We’ve talked a lot about Mexican history and culture in this blog, but there are still many misperceptions about this country that stubbornly linger in the American consciousness. In today’s political climate of nationalism, many folks are guilty of lumping other countries and their people into simplified categories. What’s really at the root of these generalizations, though, is a lack of understanding of cultural differences.
Because of media coverage and political rhetoric, many in the U.S. think of crime, poverty and lack of modernization when we think of Mexico. But those misperceptions pay an enormous disservice to this beautiful, diverse and colorful country, with a long, rich cultural history that is still present today. So what are some interesting things about Mexico that are commonly unknown?
The natural beauty and biodiversity of the country are unparalleled. It’s home to a great number of both animal and plant species, due in large part to the fact that there are seven different climate zones. Travelling across the country, you would run into everything from deserts to tropical rain forests to areas that enjoy a mild Mediterranean climate.
One of the more pervasive and incorrect concepts is that the general lack of wealth in the people of Mexico is due to laziness and lack of work ethic. Compared to every other country in the world, Mexicans work the longest average hours. This should not come as a surprise to anyone who’s taken the time to get to know Mexican immigrants in the U.S., as they are one of the hardest working groups in our country as well.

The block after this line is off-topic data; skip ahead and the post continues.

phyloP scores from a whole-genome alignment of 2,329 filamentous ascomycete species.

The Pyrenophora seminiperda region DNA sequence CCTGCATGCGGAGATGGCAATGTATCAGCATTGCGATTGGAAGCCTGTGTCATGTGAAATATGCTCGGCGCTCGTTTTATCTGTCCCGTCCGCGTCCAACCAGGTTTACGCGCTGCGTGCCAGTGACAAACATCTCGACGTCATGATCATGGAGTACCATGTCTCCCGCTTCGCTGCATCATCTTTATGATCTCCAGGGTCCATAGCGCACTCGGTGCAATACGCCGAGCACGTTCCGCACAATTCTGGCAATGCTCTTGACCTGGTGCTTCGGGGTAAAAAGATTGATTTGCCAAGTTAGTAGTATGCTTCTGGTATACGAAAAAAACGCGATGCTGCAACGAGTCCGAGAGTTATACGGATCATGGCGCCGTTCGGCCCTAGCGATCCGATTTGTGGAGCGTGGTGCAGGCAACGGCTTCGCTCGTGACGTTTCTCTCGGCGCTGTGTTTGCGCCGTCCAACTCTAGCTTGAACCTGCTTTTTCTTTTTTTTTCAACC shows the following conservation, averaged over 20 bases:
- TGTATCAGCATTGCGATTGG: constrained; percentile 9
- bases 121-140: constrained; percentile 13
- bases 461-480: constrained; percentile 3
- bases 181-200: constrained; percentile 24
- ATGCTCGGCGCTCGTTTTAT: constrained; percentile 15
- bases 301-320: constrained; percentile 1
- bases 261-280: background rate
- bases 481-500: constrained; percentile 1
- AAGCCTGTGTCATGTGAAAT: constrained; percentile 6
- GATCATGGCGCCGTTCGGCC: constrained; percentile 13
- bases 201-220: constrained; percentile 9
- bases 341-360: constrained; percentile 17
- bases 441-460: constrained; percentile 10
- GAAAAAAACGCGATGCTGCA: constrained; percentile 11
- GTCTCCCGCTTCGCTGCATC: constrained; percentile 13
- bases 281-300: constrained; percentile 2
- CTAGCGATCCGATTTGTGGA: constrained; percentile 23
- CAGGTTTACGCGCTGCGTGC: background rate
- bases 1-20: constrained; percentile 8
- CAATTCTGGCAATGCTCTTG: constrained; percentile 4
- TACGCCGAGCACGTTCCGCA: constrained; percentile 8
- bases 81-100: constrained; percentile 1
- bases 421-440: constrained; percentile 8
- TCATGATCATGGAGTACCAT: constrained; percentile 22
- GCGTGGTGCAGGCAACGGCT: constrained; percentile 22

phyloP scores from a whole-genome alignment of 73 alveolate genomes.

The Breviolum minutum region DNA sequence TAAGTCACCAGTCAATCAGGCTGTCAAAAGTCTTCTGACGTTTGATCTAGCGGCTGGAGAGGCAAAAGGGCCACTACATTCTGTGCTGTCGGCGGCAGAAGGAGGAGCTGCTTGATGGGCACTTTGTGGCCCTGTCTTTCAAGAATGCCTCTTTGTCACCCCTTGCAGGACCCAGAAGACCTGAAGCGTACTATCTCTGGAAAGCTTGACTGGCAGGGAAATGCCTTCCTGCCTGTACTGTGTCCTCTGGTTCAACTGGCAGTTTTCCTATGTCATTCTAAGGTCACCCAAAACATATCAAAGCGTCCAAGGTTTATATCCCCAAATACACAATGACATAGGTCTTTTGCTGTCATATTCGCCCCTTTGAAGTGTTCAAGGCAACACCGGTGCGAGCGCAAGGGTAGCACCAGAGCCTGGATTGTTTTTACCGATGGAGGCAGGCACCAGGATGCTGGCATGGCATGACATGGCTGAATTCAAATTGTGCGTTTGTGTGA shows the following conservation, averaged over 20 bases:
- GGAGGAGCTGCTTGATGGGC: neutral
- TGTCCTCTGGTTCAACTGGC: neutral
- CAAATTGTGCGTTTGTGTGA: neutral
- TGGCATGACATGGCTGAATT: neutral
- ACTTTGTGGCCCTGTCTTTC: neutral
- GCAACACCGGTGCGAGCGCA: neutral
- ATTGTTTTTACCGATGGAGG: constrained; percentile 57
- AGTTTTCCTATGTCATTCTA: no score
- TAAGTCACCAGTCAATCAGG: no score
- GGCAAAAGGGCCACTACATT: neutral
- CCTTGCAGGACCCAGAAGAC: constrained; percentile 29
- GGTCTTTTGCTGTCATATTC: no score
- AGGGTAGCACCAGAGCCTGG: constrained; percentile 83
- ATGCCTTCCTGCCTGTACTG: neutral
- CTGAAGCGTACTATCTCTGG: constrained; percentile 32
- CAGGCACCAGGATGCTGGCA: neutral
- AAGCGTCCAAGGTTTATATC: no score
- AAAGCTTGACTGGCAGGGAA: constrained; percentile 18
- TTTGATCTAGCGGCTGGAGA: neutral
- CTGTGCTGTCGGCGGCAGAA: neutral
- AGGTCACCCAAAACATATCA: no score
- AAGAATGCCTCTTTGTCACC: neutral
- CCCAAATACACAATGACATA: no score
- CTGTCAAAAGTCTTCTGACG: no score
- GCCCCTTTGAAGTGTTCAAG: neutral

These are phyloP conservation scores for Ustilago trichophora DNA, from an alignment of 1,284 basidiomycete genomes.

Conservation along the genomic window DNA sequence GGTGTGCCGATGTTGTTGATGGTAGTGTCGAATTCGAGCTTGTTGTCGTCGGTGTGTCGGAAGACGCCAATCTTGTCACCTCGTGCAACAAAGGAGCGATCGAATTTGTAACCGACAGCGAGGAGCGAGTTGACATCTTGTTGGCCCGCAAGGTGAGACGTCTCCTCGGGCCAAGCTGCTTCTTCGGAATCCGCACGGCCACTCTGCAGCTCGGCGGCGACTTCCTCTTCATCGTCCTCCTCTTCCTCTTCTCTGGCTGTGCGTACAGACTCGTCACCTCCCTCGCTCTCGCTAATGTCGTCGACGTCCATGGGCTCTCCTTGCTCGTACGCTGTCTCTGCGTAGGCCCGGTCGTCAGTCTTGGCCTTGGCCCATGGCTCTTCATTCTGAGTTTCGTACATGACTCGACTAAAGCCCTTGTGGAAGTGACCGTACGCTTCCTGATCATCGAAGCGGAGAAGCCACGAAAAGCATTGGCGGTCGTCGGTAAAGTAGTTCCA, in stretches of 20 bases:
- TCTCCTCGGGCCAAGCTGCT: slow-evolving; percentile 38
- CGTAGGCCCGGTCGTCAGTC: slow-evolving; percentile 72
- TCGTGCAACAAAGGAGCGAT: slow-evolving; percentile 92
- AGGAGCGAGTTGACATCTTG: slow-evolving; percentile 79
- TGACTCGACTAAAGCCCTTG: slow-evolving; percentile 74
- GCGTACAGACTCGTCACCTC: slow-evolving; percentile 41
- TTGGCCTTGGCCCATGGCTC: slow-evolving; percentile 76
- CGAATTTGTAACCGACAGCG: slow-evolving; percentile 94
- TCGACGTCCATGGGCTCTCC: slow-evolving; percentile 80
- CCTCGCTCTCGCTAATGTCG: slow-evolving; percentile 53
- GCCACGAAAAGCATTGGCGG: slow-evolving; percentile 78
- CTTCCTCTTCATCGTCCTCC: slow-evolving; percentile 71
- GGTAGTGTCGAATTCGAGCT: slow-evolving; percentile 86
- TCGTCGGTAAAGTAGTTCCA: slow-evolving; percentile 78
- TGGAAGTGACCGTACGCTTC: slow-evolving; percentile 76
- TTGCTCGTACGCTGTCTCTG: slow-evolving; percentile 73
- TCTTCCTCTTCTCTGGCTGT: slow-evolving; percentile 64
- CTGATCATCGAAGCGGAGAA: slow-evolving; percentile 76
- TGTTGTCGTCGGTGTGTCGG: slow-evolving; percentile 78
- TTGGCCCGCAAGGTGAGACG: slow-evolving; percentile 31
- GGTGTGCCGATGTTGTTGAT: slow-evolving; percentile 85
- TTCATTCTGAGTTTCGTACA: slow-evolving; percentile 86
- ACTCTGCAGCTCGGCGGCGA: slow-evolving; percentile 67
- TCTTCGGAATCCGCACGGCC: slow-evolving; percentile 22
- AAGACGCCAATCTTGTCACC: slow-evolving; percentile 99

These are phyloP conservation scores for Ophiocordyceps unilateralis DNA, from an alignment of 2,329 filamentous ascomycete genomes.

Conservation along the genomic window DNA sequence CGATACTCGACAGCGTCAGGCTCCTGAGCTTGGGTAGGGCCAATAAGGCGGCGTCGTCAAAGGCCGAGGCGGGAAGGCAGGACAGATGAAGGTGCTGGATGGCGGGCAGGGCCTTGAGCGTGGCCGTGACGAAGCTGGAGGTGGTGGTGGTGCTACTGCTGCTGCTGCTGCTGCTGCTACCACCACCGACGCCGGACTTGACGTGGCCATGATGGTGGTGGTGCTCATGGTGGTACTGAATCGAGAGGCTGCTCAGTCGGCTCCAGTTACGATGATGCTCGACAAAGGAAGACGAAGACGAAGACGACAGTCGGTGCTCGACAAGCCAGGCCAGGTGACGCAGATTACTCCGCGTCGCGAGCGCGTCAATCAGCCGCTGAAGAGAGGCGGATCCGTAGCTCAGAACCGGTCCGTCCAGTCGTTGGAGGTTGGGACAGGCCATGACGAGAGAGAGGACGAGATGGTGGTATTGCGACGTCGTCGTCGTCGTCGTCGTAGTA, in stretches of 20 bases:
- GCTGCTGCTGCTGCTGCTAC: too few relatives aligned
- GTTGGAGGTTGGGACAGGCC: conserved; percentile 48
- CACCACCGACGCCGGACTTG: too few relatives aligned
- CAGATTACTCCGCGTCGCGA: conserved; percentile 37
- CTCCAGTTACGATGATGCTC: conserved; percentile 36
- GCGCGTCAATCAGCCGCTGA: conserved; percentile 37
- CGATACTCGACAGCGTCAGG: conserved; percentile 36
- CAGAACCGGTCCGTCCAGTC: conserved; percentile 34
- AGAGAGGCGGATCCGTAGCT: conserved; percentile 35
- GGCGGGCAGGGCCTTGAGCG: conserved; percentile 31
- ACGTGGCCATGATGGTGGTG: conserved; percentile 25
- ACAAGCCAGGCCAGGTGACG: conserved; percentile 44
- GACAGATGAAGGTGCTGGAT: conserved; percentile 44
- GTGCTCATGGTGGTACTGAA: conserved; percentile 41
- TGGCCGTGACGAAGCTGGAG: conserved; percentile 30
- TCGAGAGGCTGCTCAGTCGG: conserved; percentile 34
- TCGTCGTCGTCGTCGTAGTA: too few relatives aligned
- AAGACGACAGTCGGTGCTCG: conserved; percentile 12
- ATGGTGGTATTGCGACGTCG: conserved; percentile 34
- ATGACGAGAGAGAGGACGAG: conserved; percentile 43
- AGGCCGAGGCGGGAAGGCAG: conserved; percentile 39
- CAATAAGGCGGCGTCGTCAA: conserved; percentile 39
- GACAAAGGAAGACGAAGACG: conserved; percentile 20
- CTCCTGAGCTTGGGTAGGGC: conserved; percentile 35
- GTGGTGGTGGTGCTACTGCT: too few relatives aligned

Another fascinating part of Mexico is the many archaeological ruins that reside within its borders. Are you aware that the largest pyramid in the world is not located in Egypt? It’s in the Mexican state of Puebla and is called the Great Pyramid of Cholula. It measures 180 feet tall and 1.480 feet wide on all sides. It was built prior to the Spanish Conquest in the 1500’s. Imagine constructing something that impressive before the advent of modern tools!
Finally, there’s the false belief that Mexicans are miserable in their own country and want nothing more than to leave and immigrate to the U.S.A. The Happy Planet Index ranks populations around the world based on factors such as well-being, life expectancy and equality. The U.S. ranked among the lowest in the world, while Mexico measured at the top of the range.
The planet would be a much better place if we all did a little more to learn about other cultures and resisted the urge to make gross generalizations. Though some politicians are reluctant to admit it, we have entered the era of globalism. Our economies, climate and very survival as a species are dependent on our ability to understand and work with other people from every part of the world, regardless of our differences.